This amendment is akin to article 7(2) of the EC Merger Regulation and thus brings the legislative framework of the Turkish merger control regime more in line with the EC merger regulation. Nonetheless, while there was no specific regulation concerning the stand-still obligation, the precedents of the Board will provide guidance for these types of transactions.

Recently, Law No. 7246 on the Amendment to the Law No. 4054 on Protection of Competition was published in the Official Gazette and entered into force on 24 June 2020 (the Amendment Law). However, the secondary legislation has not been revised nor new secondary legislation been introduced in view of the Amendment Law.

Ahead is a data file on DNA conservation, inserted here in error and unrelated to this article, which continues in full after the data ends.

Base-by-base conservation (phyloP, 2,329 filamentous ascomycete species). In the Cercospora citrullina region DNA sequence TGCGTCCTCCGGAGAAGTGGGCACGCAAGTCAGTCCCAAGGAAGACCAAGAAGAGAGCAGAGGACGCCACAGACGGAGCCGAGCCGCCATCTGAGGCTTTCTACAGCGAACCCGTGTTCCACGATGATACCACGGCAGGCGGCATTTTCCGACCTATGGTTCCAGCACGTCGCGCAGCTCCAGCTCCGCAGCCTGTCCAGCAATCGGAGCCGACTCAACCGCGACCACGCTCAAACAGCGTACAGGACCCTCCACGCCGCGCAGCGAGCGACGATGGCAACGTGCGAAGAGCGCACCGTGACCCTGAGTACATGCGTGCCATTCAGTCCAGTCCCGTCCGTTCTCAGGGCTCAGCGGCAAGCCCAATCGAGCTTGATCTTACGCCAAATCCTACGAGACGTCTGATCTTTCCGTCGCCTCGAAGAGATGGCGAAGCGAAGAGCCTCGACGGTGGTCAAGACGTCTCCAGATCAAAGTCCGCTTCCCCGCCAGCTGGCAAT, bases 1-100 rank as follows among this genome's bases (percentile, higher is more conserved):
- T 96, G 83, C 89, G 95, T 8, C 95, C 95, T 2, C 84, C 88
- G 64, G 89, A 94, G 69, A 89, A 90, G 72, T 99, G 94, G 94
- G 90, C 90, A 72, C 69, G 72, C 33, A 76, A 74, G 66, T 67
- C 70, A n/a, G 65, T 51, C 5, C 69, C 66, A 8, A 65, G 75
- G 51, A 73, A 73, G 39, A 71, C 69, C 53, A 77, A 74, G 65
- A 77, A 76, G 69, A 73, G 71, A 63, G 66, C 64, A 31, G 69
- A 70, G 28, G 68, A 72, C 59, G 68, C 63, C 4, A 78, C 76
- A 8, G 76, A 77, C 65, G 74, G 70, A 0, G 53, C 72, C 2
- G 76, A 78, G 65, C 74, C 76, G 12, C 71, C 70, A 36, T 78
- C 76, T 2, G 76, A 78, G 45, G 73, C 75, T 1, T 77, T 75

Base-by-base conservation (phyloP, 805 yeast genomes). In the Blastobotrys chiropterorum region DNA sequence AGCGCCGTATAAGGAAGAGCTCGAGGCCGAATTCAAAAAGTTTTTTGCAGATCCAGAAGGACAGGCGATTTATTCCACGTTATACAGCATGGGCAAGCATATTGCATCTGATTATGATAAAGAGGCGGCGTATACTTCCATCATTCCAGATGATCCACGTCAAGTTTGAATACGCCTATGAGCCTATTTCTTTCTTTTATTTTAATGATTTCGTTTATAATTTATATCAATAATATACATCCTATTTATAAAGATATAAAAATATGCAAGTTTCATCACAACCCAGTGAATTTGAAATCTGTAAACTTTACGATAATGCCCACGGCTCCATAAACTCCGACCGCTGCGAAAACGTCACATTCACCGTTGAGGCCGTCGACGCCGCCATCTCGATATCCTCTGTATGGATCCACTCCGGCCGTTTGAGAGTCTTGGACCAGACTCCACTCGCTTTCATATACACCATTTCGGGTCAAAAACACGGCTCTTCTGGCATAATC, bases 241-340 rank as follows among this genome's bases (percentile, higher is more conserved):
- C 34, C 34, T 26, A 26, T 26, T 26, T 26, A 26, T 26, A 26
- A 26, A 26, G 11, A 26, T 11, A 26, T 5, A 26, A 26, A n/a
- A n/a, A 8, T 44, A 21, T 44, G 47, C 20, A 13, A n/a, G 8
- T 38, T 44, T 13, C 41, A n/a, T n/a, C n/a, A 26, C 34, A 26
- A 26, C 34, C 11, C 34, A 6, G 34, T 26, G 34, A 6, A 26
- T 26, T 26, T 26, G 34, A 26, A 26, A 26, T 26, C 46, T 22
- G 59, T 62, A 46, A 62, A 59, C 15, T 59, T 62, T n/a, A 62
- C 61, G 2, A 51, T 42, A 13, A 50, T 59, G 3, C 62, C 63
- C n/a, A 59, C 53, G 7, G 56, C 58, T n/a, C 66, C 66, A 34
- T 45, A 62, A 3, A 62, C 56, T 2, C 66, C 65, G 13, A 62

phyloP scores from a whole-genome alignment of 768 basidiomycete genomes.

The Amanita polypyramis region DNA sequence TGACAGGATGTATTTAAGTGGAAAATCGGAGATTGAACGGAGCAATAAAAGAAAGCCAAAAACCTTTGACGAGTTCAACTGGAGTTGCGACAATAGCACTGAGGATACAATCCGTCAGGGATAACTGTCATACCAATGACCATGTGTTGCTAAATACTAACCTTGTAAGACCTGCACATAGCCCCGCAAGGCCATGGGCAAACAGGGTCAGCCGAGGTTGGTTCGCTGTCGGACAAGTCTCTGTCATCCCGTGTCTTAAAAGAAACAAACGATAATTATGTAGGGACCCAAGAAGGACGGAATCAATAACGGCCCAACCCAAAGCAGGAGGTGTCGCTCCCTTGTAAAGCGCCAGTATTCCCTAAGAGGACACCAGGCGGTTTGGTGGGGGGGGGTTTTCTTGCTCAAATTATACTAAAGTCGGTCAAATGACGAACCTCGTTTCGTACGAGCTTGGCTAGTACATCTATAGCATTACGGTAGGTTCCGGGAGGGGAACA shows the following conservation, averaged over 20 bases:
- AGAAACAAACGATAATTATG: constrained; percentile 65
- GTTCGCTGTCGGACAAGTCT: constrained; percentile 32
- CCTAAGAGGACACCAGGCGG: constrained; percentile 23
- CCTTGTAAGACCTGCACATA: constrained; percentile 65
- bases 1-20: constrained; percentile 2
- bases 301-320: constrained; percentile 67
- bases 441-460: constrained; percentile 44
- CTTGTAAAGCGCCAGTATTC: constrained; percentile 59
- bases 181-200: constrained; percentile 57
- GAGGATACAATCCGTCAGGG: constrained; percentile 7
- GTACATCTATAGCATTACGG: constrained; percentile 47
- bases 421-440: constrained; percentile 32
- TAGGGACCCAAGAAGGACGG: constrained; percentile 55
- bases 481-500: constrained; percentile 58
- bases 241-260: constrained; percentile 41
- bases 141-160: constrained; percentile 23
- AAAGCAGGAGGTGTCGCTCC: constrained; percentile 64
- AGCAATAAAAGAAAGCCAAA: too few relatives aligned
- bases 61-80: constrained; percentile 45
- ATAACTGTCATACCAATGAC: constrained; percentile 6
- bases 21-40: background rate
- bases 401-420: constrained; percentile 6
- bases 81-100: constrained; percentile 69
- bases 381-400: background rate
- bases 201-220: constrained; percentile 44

The Amendment Law amends article 7 of Law No. 4054 and introduces the significant impediment of effective competition (SIEC) test, similar to the approach under the EC Merger Regulation. With this new test, the Turkish Competition Board will be able to prohibit not only transactions that may create a dominant position or strengthen an existing dominant position, but also those that could significantly impede competition. As a matter of article 7 of the Competition Law, mergers and acquisitions that do not create or strengthen a dominant position or do not significantly impede effective competition in a relevant product market within the whole or part of Turkey, shall be cleared by the Board.